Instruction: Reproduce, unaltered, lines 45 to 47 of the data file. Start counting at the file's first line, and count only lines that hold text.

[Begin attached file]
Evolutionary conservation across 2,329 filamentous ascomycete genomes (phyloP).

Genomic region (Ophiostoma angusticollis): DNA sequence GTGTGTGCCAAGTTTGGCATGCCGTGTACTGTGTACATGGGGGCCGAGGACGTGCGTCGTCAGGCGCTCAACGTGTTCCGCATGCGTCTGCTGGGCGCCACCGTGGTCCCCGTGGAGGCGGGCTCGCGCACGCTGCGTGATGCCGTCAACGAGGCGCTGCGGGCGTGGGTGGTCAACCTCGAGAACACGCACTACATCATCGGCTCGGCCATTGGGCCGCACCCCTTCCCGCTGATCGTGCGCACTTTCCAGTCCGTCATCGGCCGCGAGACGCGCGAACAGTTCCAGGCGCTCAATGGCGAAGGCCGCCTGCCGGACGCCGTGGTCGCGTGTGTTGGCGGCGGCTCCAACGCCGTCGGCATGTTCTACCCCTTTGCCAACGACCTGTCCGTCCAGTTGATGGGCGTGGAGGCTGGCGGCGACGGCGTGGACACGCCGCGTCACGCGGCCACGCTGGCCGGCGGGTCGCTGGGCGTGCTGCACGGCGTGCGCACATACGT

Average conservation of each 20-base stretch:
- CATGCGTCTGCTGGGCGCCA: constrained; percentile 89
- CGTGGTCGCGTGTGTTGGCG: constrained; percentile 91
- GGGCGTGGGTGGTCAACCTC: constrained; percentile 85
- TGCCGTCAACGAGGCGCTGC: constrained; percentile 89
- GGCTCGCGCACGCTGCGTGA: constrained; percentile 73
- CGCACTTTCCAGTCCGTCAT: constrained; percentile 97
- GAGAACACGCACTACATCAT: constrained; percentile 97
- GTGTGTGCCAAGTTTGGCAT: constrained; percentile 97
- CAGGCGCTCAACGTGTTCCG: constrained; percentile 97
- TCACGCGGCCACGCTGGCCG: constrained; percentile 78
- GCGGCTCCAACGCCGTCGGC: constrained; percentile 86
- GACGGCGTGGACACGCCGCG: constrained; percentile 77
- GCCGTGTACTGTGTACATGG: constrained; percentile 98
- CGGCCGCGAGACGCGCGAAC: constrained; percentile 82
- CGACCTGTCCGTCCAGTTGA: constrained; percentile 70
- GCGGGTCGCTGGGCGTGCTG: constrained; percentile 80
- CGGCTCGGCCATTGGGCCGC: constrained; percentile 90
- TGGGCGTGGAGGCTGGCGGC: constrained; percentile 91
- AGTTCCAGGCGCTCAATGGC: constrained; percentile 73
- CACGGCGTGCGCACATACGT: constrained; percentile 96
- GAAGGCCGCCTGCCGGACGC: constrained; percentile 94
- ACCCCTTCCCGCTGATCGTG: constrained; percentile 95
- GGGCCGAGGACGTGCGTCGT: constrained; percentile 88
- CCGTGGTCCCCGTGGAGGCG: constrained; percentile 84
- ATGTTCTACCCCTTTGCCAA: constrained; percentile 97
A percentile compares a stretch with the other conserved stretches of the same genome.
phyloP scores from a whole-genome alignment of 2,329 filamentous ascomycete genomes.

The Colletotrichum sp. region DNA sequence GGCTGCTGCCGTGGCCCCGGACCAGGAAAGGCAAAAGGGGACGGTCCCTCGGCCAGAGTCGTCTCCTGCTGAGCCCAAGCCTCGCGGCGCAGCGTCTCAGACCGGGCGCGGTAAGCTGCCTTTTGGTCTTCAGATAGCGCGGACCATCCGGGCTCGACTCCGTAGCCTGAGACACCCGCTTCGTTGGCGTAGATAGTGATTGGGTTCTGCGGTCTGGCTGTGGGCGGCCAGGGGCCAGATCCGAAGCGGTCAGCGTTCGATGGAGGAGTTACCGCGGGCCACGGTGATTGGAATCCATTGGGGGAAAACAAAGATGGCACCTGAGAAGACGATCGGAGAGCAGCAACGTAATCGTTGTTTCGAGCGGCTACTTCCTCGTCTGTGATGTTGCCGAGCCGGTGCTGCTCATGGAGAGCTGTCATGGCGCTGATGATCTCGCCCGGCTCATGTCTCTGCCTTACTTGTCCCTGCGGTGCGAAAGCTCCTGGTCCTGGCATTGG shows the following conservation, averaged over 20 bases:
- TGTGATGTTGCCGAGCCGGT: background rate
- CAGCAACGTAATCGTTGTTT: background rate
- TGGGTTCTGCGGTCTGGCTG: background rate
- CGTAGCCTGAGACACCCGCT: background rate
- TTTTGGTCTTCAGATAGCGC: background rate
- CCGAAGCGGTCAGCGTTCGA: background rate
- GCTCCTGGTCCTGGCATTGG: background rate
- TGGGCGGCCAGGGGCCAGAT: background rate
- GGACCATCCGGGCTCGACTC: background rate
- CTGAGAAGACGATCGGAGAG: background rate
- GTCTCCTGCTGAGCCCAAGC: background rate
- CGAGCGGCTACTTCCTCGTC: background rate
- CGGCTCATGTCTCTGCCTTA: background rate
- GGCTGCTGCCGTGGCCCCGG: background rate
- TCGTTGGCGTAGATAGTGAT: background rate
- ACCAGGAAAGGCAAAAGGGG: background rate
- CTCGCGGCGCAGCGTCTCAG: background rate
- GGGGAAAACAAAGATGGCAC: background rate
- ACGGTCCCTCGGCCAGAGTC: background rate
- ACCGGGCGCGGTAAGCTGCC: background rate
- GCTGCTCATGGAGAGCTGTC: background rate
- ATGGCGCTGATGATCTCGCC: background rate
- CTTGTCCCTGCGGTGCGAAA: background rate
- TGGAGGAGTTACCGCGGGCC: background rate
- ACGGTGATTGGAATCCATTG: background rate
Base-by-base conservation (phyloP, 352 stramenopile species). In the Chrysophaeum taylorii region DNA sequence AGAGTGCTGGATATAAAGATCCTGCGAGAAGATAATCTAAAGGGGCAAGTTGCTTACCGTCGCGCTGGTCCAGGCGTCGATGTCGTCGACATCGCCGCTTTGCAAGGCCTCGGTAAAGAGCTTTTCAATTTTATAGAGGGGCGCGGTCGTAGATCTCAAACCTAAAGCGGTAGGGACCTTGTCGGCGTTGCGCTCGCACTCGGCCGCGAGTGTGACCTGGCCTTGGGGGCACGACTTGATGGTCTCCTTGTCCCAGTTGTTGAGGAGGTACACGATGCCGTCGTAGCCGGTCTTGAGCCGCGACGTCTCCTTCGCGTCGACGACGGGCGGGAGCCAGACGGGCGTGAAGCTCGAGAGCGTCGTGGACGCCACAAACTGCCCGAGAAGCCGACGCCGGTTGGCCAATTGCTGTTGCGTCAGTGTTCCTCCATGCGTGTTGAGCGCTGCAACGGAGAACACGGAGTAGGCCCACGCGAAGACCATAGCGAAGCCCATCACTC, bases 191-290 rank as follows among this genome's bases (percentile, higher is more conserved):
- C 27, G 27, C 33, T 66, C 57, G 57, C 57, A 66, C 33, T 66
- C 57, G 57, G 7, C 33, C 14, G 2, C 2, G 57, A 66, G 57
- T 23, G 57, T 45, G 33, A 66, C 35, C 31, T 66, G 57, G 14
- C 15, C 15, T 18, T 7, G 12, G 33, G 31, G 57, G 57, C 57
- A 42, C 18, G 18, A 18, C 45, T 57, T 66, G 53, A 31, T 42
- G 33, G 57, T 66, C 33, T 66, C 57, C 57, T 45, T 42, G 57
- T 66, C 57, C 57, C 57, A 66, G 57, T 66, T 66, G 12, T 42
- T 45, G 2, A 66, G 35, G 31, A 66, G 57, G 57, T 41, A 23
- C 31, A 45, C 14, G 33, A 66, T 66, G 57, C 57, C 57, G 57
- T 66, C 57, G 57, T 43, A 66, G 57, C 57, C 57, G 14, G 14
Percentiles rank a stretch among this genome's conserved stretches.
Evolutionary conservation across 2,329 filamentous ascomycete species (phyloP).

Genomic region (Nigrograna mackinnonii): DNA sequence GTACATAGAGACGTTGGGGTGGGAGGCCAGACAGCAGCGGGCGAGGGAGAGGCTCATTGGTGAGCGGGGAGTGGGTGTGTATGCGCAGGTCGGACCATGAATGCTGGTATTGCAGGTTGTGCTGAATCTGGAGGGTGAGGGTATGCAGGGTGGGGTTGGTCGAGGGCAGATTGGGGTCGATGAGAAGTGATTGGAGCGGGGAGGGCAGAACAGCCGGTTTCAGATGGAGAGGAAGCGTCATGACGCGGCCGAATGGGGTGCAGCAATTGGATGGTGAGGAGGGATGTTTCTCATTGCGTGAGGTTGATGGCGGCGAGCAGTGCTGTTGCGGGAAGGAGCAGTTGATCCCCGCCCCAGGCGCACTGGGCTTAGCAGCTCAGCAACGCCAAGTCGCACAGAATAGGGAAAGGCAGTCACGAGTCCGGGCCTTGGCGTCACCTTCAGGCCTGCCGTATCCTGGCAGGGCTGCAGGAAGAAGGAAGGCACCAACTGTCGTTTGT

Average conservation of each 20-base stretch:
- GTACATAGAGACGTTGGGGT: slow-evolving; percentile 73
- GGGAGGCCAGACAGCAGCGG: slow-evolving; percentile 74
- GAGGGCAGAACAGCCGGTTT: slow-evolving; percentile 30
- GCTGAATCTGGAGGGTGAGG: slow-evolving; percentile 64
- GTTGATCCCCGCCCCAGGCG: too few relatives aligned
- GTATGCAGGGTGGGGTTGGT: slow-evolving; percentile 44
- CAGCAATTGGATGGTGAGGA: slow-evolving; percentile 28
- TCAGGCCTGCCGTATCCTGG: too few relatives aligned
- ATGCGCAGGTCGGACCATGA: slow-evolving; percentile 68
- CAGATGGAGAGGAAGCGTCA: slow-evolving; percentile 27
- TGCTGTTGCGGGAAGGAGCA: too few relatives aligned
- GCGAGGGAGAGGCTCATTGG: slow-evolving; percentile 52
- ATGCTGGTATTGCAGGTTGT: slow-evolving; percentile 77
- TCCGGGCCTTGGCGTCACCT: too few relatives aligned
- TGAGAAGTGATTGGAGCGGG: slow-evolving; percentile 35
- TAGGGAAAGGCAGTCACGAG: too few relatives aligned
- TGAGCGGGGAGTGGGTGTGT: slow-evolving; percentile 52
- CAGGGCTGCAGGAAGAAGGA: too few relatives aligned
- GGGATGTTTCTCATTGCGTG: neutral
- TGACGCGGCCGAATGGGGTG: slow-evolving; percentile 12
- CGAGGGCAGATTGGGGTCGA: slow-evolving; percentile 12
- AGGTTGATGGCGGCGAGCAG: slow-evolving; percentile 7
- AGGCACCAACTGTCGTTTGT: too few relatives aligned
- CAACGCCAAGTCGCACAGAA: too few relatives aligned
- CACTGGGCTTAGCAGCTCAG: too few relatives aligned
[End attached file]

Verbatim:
- GGCTGCTGCCGTGGCCCCGG: background rate
- TCGTTGGCGTAGATAGTGAT: background rate
- ACCAGGAAAGGCAAAAGGGG: background rate